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For the week of April 26 through May 2, 2000

Don’t laugh—Earl Holding may be on to something!

Commentary by PAT MURPHY

Fie on naysayers! Fie on provincial thinking! Fie on fears of plagiarism!

Sun Valley Co.’s Earl Holding, a master at making one dollar do the work of two, may have something in possibly re-naming his Utah Snowbasin ski operation as another "Sun Valley."

Jeepers, imagine lackluster places with unappealing names, no historical cachet or meticulously created reputations suddenly booming if re-named overnight as glamorous geographical clones of the genuine article.

That pimple of a ski mountain outside Boise now known as Bogus Mountain could be re-named Baldy (after Sun Valley’s famous ski mountain). Skiers from afar not knowing any better could be lured by Boise’s promoters to the bogus Baldy, thinking they’d skied one of the world’s best.

And what a way to ease overcrowding by foreign tourists at Grand Canyon. Those big crevices outside of Lubbock, Tex., could pass for a canyon to tourists from Fiji and Morocco, if renamed Grand Canyon.

And just think of expropriating the names of Miami Beach, Malibu and Cape Cod and giving them to dismal spots and a fresh new image.


For those who stubbornly believe that pro athletes who run afoul of the law are just average guys gone bad, a new book about darlings of TV who drive expensive cars, live in expensive homes and are "heroes" to America’s kids should end the fantasy.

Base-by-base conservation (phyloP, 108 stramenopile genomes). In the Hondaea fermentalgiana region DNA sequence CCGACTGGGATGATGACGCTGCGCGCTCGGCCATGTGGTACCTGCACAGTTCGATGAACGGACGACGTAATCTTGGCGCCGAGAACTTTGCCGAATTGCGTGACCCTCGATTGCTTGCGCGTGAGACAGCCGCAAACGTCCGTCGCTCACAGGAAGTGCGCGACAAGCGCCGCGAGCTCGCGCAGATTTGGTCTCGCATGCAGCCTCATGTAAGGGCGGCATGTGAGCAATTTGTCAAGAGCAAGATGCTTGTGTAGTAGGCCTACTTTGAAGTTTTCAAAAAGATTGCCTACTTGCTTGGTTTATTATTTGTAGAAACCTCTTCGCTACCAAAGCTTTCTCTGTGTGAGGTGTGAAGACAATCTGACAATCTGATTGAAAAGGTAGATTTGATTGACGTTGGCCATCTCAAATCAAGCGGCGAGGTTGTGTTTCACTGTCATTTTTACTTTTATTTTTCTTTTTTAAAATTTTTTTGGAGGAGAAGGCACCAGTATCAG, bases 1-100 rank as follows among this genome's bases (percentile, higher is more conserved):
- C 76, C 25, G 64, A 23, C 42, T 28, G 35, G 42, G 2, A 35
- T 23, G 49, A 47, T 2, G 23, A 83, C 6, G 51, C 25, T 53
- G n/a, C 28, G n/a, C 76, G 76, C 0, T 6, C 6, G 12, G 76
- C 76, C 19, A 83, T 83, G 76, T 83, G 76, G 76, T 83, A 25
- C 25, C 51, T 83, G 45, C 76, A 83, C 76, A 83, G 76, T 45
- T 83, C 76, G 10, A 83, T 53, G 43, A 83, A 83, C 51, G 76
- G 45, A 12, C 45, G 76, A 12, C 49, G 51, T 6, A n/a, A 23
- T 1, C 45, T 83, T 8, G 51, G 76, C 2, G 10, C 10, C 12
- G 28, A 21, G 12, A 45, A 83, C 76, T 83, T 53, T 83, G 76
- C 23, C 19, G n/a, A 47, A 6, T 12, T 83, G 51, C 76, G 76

"Pros and Cons: The Criminals Who Play In The NFL" documents the police rap sheets of dozens of NFL players —from homicide and rape to drunk driving, drugs and spousal assault.

Authors Jeff Benedict and Don Yeager conclude that 21 percent of NFL players—one out of five!—have been charged with serious crimes.

And for first-rate hypocrisy, there’s Green Bay tight end Mark Chmura, a conservative "family values" father of two children who refused to attend a 1997 White House reception because he considered President Clinton to be immoral.

Chmura, 31, (ho-hum) was charged April 11 with sexual assault on a 17-year-old babysitter he allegedly lured into a bathroom during a party and seduced into intercourse.


Republicans who promote law-and-order images must have a terrible time wrestling with their consciences.

Take Trent Lott, majority leader of the U.S. Senate, the world’s most powerful legislative body; and George W. Bush, who wants to be president; plus a whole string of lesser light Republicans in Congress.

All of them either explicitly said, or implicitly suggested, it’s okay to defy the law: anyone who decides questions on the U.S. Census form are "intrusive" should not answer them.

The fact that the Constitution requires the census every 10 years; that federal law requires residents to comply; that Congress approved the questions before some members began pandering to right-wing crazies—that doesn’t seem to concern politicians who take oaths to uphold the law.

But then, maybe that explains why no one ever expects much more from politicians.


Pat Murphy is the retired publisher of the Arizona Republic and a former radio commentator.


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